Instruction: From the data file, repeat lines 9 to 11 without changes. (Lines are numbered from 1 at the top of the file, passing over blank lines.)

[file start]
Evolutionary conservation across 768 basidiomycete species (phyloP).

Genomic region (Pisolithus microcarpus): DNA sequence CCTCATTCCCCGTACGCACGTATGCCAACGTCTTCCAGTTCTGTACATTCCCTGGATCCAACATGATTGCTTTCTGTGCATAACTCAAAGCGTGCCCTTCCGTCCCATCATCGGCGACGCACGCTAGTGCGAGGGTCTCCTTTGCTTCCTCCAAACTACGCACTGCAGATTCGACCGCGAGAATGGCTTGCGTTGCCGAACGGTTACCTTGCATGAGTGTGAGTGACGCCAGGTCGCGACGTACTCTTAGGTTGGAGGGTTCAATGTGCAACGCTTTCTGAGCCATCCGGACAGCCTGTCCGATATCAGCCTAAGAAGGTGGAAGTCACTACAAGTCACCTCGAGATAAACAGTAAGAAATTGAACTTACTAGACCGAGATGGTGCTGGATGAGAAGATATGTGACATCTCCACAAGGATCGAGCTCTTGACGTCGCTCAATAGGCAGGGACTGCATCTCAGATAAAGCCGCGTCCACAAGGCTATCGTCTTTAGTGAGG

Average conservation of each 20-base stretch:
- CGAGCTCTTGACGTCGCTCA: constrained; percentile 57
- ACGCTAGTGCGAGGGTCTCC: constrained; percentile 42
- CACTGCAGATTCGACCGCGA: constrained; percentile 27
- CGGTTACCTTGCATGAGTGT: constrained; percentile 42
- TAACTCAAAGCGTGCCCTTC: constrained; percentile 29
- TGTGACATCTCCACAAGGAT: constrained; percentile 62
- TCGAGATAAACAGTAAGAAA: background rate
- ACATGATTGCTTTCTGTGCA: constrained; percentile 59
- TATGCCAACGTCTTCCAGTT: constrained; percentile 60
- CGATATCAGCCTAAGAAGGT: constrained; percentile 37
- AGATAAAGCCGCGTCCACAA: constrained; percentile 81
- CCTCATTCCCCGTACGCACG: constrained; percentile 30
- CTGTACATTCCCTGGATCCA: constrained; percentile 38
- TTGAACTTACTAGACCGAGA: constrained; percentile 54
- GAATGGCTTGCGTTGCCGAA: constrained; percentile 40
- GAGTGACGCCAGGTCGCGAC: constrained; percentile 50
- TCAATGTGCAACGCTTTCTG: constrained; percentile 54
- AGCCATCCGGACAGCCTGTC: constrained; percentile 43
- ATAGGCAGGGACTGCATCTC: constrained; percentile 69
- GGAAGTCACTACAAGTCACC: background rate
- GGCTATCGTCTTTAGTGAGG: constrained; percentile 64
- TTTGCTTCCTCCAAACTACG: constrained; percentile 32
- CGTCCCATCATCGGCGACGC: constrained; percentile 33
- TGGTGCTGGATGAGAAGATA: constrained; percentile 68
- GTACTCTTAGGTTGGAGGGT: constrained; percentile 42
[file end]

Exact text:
- TGTGACATCTCCACAAGGAT: constrained; percentile 62
- TCGAGATAAACAGTAAGAAA: background rate
- ACATGATTGCTTTCTGTGCA: constrained; percentile 59